Biden vetoes Republican effort to overturn socially conscious retirement rule

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Joe Biden issued the first veto of his presidency on Monday, rejecting legislation to overturn a labor department rule related to an investment strategy for Americans’ retirement plans that Republicans have derided as “woke capitalism”.

“The legislation passed by the Congress would put at risk the retirement savings of individuals across the country. They couldn’t take into consideration investments that would be impacted by climate, impacted by overpaying executives,” Biden said in an Oval Office video released by the White House. “And that’s why I decided to veto it.”

Republicans have railed against so-called “ESG” investing, an acronym that stands for “environmental, social and governance”, arguing that it prioritizes allocating money based on liberal political causes, such as efforts to combat climate change and divest from fossil fuels, instead of earning the best returns for retirement accounts.

“In his first veto, Biden just sided with woke Wall Street over workers. Tells you exactly where his priorities lie,” the House speaker, Kevin McCarthy, wrote in response. “Now – despite a bipartisan vote to block his ESG agenda – it’s clear Biden wants Wall Street to use your retirement savings to fund his far-left political causes.”

Their willingness to challenge corporate America, long seen as a reliable Republican ally, is just one front in the right’s “war on wokeness” that they claim has affected schools, companies and government.

The veto underscores Biden’s new, more confrontational relationship with Republicans in Congress after two years of working with Democratic majorities. Now the White House is readying for even more consequential battles in the months ahead over government spending and the nation’s debt limit. House Republicans, in turn, are using their control of the chamber to advance legislation they intend to use against Democrats in next year’s election.

The White House has argued that the legislation would have made it illegal for pension fund managers to consider “risk factors Maga House Republicans don’t like” such as the climate crisis when making investment decisions.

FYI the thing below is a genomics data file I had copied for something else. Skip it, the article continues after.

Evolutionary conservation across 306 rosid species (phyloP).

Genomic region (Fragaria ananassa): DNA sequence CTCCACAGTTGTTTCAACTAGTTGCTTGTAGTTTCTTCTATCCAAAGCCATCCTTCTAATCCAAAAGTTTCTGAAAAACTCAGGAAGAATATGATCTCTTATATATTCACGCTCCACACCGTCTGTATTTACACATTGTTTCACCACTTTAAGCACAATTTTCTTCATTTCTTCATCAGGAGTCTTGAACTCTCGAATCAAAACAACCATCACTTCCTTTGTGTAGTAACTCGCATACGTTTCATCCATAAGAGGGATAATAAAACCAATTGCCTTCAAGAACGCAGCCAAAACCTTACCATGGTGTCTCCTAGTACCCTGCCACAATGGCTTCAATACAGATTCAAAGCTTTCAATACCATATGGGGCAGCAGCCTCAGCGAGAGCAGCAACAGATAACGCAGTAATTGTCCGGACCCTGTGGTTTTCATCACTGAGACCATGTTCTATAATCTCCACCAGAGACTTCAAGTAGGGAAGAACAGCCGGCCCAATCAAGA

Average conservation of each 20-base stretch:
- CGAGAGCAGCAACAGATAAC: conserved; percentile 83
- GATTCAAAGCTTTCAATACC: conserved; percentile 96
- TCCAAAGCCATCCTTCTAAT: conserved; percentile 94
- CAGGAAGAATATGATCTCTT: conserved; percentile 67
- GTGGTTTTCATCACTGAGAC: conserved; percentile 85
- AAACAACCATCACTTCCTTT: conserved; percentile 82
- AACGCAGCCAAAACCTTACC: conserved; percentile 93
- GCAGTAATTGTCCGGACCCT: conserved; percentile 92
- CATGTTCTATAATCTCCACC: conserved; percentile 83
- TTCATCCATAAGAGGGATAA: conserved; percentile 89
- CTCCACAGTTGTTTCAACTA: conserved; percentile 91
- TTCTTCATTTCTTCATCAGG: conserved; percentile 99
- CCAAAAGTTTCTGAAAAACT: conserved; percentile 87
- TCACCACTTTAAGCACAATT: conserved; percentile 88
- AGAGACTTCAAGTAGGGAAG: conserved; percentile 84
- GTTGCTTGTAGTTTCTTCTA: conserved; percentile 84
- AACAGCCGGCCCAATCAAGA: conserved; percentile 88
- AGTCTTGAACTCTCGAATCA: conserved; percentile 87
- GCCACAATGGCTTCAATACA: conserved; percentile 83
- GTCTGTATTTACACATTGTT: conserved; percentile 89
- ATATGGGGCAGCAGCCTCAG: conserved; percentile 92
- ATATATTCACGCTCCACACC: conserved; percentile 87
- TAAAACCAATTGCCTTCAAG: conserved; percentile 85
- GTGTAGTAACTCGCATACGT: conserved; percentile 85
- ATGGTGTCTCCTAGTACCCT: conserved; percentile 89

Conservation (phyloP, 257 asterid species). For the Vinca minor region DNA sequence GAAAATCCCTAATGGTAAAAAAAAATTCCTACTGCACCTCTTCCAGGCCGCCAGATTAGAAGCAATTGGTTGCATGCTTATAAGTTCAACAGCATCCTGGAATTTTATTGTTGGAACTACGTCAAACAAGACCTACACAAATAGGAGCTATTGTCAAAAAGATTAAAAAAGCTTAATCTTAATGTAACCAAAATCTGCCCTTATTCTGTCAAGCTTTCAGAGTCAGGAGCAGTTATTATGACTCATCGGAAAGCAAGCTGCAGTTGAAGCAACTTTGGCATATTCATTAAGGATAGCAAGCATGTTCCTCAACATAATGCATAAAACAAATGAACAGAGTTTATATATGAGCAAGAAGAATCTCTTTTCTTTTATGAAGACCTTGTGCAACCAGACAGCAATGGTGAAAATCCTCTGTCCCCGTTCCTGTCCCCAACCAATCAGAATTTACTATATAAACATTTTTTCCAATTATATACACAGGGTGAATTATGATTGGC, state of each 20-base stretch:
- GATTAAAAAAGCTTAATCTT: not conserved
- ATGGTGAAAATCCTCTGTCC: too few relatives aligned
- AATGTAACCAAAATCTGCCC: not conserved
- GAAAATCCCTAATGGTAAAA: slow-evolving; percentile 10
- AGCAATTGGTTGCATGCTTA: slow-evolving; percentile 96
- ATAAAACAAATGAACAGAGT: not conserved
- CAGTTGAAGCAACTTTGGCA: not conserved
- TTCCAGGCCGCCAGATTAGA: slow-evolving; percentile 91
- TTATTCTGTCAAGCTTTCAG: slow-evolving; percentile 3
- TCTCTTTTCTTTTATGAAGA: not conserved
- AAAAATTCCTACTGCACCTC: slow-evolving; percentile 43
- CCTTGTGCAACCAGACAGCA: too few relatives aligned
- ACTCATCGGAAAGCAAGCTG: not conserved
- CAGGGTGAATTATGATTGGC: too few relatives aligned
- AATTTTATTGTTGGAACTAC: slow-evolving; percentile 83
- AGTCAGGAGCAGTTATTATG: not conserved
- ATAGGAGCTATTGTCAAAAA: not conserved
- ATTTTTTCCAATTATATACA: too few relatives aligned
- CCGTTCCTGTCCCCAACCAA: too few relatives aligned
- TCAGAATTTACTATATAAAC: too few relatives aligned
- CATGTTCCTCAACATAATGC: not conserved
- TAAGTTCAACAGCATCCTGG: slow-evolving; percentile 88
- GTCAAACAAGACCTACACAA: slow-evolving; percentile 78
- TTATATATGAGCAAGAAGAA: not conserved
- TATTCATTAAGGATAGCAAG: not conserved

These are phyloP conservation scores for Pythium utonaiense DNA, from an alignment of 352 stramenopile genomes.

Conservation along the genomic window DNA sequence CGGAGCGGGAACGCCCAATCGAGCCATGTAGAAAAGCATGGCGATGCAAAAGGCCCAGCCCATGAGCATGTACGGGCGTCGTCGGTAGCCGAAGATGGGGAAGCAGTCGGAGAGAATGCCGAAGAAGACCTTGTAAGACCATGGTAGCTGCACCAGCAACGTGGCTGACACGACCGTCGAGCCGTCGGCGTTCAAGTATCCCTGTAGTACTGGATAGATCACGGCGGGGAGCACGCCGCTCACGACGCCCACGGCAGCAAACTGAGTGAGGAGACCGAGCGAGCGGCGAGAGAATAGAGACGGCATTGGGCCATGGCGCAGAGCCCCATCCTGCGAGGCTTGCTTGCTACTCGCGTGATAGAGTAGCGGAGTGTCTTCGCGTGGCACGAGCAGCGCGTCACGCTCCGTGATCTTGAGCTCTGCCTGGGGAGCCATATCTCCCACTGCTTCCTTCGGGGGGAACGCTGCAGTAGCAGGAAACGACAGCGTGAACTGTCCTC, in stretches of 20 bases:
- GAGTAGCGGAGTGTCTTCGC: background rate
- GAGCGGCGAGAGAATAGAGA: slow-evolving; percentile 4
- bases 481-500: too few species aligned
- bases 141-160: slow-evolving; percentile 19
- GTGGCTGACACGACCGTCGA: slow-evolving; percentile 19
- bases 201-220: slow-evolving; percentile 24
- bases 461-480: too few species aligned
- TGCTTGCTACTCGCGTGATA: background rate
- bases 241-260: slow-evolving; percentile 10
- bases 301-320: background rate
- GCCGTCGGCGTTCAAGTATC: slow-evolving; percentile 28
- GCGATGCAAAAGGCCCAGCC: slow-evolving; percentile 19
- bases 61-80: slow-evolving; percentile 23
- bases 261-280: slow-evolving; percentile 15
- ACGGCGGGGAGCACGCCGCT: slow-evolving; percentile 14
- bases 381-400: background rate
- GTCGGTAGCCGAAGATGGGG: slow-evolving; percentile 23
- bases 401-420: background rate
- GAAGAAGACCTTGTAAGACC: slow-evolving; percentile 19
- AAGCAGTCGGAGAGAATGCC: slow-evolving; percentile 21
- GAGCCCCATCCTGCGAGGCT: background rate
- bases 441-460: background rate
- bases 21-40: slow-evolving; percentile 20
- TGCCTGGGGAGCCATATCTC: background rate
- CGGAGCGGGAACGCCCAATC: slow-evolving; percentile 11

“Your plan manager should be able to protect your hard-earned savings — whether Rep. Marjorie Taylor Greene likes it or not,” Biden said in a tweet, referring to the far-right Georgia congresswoman who has made opposition to progressive ideas her political brand.

House Republicans advanced the bill after taking control of the chamber this year. And earlier this month, two Democratic senators, Joe Manchin of West Virginia and Jon Tester of Montana, voted with Republicans, sending the measure to Biden’s desk. Tester is running for re-election next year in states Donald Trump won handily.

In a statement, Manchin called it “absolutely infuriating” that Biden had chosen to “put his administration’s progressive agenda above the wellbeing of the American people”. The coal country Democrat said the rule threatened the nation’s economic security as Americans contend with high inflation and Russia’s war in Ukraine upends energy markets.

The veto, which was expected, sends the legislation back to Congress. House Republicans have scheduled a vote on Thursday in an attempt to override the veto, though to succeed would require support from at least two-thirds of each chamber, which appears unlikely.

Biden’s veto effectively preserves the status quo, allowing – but not requiring – retirement fund managers to consider environmental, social and corporate governance factors when making investment decisions. The rule ​reversed restrictions imposed by the Trump administration that ​made it harder for ​​retirement fund managers to consider such factors.

Though ESG is often framed as a socially-conscious way of investing, proponents say weighing a company’s working conditions​, pending lawsuits​ or its environmental record can help uncover more stable and​ crucially, they argue,​ more profitable savings opportunities. ​The popular investment strategy has become a target of conservatives, with several Republican-led state legislatures passing or proposing legislation that would limit or ban their state governments from considering social or environmental impacts when making investment choices.

In a formal statement notifying Congress of his veto, Biden said that the labor department rule allowed “retirement plan fiduciaries to make fully informed investment decisions by considering all relevant factors that might impact a prospective investment”. By refusing to allow these considerations, Biden said, Republicans were “disregarding the principles of free markets and jeopardizing the life savings of working families and retirees”.

In a statement, Chuck Schumer called Biden’s veto “totally appropriate” and that Republicans’ efforts to stop the practice were “counterproductive and un-American”.

“Maga Republicans were ostrich-like in their actions, putting their heads in the sand, denying the realities of the changing world and trying to force American companies to do the same,” the Senate majority leader said. “This veto was the right thing for American companies and families alike.”

Source: US Politics -


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